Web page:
Kakunodate Fuyu-Gatari makes your daytrip even more unforgettable! This 30-minute storytelling session at an authentic samurai house sitting around antiquities can take you on a time-traveling experience!
The storytelling session, Kakunodate Fuyu-Gatari, has been held every weekend twice a day from 11:30 and 13:30. It has been a popular tourist activity so that almost all the sessions are fully occupied.
Last weekend, as JR offered a promotion package deal, Kakunodate Town was crowded with tourists coming from all over Japan. Both morning and afternoon sessions easily exceeded the 25-people limit! The organizers crammed in a few more “zabuton,” seating cushions, so that the people sat side-by-side warmly, albeit packed like sardines as we say in sushizume (sushi-packed) condition!
|The Iwahashi Residence (岩橋家）|
Story Unfolds – from Lifestyle, Food, and the History of Kakunodate Town
The story is told by a certified historical guide. On this day, the teller was Mr. Tamura, vice president of the guide union. As we gathered in a small room at the Iwahashi Residence, the guide unfolded stories from how the life style is like in the deep north during the coldest time of the year.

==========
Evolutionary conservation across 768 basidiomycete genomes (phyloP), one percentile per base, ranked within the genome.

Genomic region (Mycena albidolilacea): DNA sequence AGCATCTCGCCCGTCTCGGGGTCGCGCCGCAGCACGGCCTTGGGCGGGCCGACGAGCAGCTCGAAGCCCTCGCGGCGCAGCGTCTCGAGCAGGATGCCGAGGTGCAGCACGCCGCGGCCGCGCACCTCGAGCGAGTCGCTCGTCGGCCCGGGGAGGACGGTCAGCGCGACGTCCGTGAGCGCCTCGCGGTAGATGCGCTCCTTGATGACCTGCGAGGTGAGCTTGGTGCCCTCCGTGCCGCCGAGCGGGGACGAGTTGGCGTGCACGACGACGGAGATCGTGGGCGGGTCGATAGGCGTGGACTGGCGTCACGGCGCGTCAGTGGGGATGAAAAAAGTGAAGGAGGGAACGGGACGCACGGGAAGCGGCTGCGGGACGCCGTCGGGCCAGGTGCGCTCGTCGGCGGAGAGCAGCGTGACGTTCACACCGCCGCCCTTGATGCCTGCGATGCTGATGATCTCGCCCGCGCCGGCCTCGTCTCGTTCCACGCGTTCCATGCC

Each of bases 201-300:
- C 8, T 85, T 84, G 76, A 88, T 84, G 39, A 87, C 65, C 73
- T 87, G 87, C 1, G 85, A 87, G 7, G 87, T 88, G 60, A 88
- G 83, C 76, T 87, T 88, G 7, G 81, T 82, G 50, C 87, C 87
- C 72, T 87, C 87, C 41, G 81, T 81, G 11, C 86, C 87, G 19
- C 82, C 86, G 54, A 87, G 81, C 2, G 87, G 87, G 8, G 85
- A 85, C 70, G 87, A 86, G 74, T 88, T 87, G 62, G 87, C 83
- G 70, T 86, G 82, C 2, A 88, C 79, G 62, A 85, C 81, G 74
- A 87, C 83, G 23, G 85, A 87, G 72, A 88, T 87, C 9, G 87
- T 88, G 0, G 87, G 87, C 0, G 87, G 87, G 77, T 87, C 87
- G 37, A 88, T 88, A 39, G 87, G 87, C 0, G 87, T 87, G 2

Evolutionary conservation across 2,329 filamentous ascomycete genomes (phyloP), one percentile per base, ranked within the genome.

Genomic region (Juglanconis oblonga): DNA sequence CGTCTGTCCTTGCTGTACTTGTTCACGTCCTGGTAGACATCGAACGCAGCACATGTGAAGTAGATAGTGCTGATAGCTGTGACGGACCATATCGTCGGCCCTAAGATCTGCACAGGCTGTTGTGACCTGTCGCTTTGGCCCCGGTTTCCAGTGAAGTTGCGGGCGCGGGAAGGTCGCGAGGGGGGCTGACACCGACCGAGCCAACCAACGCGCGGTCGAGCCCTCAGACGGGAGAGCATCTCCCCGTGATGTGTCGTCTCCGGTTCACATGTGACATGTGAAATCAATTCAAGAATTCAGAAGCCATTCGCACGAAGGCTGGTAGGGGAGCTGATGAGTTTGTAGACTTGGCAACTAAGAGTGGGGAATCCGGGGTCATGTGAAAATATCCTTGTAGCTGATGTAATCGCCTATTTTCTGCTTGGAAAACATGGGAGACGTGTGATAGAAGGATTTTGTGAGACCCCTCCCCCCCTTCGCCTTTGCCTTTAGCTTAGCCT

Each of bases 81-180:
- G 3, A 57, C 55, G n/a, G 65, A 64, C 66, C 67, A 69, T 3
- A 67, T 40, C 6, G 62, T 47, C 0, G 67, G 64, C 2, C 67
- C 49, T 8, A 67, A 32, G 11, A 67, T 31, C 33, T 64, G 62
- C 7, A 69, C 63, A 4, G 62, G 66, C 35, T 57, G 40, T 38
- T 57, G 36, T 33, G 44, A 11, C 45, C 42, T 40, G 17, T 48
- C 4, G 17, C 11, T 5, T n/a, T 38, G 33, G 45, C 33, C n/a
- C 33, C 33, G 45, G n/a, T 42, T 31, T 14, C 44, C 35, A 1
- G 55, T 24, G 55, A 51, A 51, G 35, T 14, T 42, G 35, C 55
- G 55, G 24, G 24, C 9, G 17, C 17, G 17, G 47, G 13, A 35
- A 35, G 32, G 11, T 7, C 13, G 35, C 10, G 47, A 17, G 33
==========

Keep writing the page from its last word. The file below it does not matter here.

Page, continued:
“These things,” pointing at the hanging rice crackers and radishes on the back, “are the very blessings of our severe winter. Although the heavy snow may seem overwhelming and to give us nothing but a trouble, we actually are not always bothered and fed up with the long winter,” continued Mr. Tamura.
“Over the generations, the severe winter has nurtured a unique tradition of our food culture. Say, these dried rice crackers are called hoshimochi and are still popular today. The natural sweetness is addictive! And, daikon radishes are dried like this and were later smoked to be made into our famous Iburigakko. If it weren’t for the severe winter, we wouldn’t have had this profound tradition.”
Then, Mr. Tamura stressed that each family inherits a secret recipe for such pickled vegetables – the ratio of sugar and rice bran along with the temperature and humidity condition greatly contribute to the unique taste. “Today, we would like you to try the Iburigakko of the Iwahashi family and see if you like it.”
|Dried Radish and mochi (left top), Mr.Tamura explaining an snow related tool (right top),|
Iburigakko (left bottom), and the certificate.
A Brief History of Kakunodate Town from the Ashina to Satake-Kita Family
Mr. Tamura continued on and told us the history of Kakunodate Town – dating back to the original settlement by the Ashina family and their close connection with the great lord, Toyotomi Hideyoshi.